6 of 6 people found the following review helpful
Richard was the midwife of punk rock, who birthed it but never fully entered the tent as the creator of the universe because Malcolm pushed him out of the way. He was one template Malcolm gazed onto with awe when managing the Dolls. Eventually Hell was waylaid, his talent shrivelled up as narcotics became his focus. Richard only produced two Voidoid albums. The first marked a new era, the second was trying to catch up.
The sound is a 60's punk template taken to somewhere else by Robert Quine's guitar strokes creating a jerked intricacy of avantic sound patterns. Anti melodic rhythm unleashing two pit bulls snatching at each others throats, the guitar lines snarl through the album, his signature tune, chiming in a new rhythmic fury. Quine had a previous stint with the last gasps of VU and a flirt with the bored dome of studying law. Now sadly no more.
Hell's voice is a NY caustic matured whine floating on a coat of ennui. Blank generations abounded, articulating the artistic, moral, militaristic and emotional bankrupcy of a country in the throes of post Vietnam regret. In New York money poured out, whilst art flourished.
The Ramones, Suicide, Blondie, Hearbreakers, Television and the Cramps are all deified in the rock hall of fame whilst Richard is left sloping on the outside, awaiting his time in purgatory as part of the famous pantheon. Hell refused to reinvent himself for 77 but should be lauded for ushering in the new era.
This album marks the watershed of punk, the stronger tracks are concise, beaten into shape and engage the expressive nihilism of nothingness. Love comes in spurts Hell ejaculates, an antidote to "all you need is love." Love gets other forms of battering throughout the recording as Betrayal takes Two.
Personal anger, pain, made it work. Light years away from the chumpz of disco where everyone was in lurrrrrvvveee baby. Hell was in anguish.
Not as visceral as the Pistols, nor as bubblegum shattering as the Ramones, as sound inventive as Suicide or as delicious poptastic as Blondie. It was the opening statement, the first day, the genesis of the musical revolution.
Whilst Richard gave the world the look, the ripped up t shirt, the short cropped hair and the snarl, he could have delivered far more. Trapped in his narcotic world, the planet turned on its axis, without thanking him for giving birth and Robert for providing a new sonic template.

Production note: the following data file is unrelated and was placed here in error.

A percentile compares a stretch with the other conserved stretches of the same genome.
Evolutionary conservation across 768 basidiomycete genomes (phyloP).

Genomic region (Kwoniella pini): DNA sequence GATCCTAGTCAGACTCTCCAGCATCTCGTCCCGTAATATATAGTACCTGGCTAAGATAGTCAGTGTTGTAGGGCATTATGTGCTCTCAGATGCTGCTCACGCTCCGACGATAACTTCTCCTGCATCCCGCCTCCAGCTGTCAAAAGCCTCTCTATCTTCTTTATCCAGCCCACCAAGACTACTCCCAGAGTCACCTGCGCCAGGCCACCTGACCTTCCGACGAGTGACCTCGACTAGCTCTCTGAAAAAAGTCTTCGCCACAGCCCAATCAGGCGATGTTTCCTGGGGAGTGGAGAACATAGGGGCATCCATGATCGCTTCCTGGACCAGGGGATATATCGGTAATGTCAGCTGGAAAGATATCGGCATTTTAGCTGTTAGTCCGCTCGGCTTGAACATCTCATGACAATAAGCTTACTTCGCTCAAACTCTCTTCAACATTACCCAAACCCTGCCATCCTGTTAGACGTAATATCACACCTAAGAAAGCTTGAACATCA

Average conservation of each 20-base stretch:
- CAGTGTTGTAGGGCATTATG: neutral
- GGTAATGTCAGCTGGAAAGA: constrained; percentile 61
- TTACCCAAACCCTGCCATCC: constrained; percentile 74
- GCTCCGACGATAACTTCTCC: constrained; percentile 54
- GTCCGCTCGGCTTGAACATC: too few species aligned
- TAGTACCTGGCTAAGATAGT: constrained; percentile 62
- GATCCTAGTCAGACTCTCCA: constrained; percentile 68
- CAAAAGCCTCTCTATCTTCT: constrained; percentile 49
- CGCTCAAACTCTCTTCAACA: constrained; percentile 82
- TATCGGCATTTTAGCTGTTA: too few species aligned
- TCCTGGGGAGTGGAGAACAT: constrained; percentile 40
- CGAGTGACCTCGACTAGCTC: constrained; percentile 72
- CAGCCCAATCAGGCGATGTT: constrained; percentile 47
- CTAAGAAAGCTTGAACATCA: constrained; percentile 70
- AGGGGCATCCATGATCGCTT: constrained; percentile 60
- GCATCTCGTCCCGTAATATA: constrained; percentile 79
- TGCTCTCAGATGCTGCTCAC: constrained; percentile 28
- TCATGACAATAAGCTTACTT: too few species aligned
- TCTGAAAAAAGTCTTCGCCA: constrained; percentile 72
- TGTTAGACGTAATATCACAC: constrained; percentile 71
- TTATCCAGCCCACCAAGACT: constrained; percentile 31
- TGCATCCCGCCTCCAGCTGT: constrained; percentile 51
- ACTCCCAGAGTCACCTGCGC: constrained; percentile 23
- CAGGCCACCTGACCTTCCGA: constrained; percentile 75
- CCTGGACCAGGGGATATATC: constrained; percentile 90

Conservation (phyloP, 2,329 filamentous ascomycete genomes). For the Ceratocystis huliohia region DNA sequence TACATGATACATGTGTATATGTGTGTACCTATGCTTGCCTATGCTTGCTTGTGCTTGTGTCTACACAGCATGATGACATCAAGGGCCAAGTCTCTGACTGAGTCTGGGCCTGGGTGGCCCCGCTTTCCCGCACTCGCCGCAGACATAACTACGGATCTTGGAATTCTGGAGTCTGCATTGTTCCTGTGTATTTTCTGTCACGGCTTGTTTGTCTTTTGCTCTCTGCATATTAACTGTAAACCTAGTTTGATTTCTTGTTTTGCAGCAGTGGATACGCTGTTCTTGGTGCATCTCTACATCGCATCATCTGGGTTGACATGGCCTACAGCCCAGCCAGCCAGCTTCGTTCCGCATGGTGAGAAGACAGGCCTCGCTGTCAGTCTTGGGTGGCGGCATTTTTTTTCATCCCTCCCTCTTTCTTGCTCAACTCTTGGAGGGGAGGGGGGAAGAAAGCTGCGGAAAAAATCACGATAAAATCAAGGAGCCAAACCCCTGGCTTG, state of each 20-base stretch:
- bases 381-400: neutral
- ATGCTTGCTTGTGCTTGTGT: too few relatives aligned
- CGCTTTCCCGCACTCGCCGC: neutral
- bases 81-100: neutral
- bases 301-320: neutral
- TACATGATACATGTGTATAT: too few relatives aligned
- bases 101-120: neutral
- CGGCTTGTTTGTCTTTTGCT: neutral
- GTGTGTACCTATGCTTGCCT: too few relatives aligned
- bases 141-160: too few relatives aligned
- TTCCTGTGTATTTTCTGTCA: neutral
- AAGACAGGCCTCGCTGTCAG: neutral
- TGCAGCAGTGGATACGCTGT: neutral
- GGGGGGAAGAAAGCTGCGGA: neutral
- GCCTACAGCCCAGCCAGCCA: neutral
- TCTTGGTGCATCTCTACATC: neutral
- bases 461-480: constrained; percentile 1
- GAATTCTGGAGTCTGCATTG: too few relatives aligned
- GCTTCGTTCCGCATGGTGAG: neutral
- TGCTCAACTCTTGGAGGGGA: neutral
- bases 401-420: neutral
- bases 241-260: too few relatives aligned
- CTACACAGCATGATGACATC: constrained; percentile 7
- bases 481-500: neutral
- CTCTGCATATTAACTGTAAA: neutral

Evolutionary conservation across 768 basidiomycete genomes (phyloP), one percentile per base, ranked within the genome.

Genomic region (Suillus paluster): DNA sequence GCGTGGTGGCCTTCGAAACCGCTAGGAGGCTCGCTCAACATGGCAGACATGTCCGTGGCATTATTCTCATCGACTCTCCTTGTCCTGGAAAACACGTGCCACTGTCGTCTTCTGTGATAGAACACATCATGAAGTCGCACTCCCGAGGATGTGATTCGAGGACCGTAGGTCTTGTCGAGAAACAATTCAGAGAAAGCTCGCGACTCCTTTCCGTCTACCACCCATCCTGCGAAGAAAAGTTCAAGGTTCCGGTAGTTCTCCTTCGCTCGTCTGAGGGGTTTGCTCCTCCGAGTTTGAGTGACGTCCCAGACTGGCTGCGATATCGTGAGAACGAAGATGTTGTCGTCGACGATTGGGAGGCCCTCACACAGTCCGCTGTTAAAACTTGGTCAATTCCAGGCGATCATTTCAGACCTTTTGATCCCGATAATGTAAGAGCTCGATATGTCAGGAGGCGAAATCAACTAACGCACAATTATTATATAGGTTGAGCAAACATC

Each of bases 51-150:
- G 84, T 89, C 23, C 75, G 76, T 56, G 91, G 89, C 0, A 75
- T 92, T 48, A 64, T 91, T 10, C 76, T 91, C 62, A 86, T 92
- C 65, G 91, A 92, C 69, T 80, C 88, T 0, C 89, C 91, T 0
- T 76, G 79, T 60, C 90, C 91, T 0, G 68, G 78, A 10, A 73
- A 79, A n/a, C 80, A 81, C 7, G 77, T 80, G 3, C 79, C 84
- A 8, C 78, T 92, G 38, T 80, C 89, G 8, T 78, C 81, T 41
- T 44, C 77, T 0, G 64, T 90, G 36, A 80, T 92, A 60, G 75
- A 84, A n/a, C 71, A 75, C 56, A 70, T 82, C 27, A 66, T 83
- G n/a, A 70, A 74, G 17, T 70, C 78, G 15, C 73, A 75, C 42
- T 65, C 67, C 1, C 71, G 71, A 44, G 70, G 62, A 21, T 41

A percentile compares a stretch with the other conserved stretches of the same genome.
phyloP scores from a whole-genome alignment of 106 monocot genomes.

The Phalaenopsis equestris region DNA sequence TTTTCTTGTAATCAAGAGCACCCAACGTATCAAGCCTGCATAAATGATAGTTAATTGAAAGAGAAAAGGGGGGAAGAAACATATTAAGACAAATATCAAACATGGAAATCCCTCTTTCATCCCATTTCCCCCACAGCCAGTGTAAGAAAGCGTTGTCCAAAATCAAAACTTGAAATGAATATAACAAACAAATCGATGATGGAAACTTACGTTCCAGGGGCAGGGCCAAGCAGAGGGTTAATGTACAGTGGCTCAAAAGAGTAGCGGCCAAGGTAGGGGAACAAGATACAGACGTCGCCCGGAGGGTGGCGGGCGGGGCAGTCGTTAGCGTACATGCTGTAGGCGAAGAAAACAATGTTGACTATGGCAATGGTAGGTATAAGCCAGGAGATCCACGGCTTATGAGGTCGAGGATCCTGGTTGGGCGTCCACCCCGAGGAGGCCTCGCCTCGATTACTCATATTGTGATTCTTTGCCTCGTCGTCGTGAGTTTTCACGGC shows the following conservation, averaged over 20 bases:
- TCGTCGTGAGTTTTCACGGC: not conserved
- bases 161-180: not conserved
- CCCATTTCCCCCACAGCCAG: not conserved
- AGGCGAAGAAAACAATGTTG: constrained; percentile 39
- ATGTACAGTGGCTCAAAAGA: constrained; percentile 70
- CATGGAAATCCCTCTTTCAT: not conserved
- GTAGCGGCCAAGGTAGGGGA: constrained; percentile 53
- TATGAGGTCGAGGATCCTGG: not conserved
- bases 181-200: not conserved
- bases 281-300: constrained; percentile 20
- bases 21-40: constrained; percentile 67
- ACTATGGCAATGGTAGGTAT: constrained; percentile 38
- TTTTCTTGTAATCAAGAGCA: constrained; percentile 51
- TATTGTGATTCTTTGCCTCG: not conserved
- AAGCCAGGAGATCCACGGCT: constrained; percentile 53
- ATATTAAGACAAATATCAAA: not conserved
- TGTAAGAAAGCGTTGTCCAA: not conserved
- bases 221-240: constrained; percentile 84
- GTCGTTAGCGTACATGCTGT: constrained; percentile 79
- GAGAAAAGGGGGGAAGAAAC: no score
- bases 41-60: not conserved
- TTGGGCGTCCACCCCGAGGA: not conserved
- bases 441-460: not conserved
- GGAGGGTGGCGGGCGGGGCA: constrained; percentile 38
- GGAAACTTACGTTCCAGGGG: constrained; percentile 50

This however for retrospective rockers looking for gold still glitters as the present 21t Century tip has smothered all the gems.
13 of 14 people found the following review helpful
on 27 March 2001
Richard Hell, the influential punk/poet self styled Rimbaud figure of New York punk. It follows that his music with the Voidoids should also be suitably nihilistic. It is. Love Comes In Spurts is Hell's love song, with an unmissable double entendre. His voice is shaky, unsure, like an American Vic Goddard. His lyrics however, are sharp, clever and reveal his intensly intelligent mind which is hidden behind the dumb punk exterior. The sublime Blank Generation, one of the classic punk singles of all time, influenced the Sex Pistols Pretty Vacant. The connection is obvious. But the differences are vast. The Pistols... lyrics offer no passion, no ideals and no sense of a future other than a superficial one. Hell offers us the blank to fill in as we choose. Instead of I Belong To The Blank Generation, Hell intended there to be a space where 'Blank' should be. You work out the rest. Hell remains a romantic, albeit a doomed one, throughout and his follow up album Destiny Street is just as good if not better. Guitar supplied by 'virtuoso' and one time Lou Reed guitarist Bob Quinn. An excellent album, punk noise but ethics from somewhere else altogether.
9 of 10 people found the following review helpful
on 8 June 2005
A must have. Hell had already performed versions of some of the key tracks - including Love Comes in Spurts and Blank Generation - during his spells with Television and the Heartbreakers. But the versions on this legendary album finally allowed the songs to stand out as some of the great recordings of the punk period. Hell's lyrics - among the sharpest of the era - find their ideal foil with Ivan Julian and Robert Quine's uncanny guitar interplay. While Hell's wordplay and decent bass playing fitted made him an ideal frontman, Quine is in many ways the star of the show. His remarkable solos heralded the arrival of a major talent, whose work - despite spells with Lou Reed, Lloyd Cole and Matthew Sweet - never really got the recognition that one of the all time great guitarists deserved.
6 of 8 people found the following review helpful
on 17 May 2002
My sister used to work for a record PR company in the late 70's and came home with an armfull of Richard Hell. This record stuck itself to my turntable.
Love Comes in Spurts and Blank Generation, especially stuck in the groove as my stylus wore it down. Lovely tunes, fantastic energy, not discordent at all.
Keep hearing The Hives on TV trailers of late. Nice tunes and energy, reminds me of this great underheard album. Some great tracks. Love comes in Spurts.. Oh no it hurts.
Lick it and See.
3 of 6 people found the following review helpful
This album appeared the same year as the Sex Pistols’ Never Mind The Bollocks and is in the same league. But the sound here is more varied and the lyrics more poetic, like on the harrowing slow song Betrayal Takes Two with its intricate guitar work. My favorites include the subversive tour de force Love Comes In Spurts, the anthemic title track and the melodic song The Plan, while others are interesting. Different avenues of rock are explored - it’s more than just angry 3-minute anthems. Unfortunately the album isn’t consistently good, it has its weaker moments. Five stars for historical importance, three stars for the music.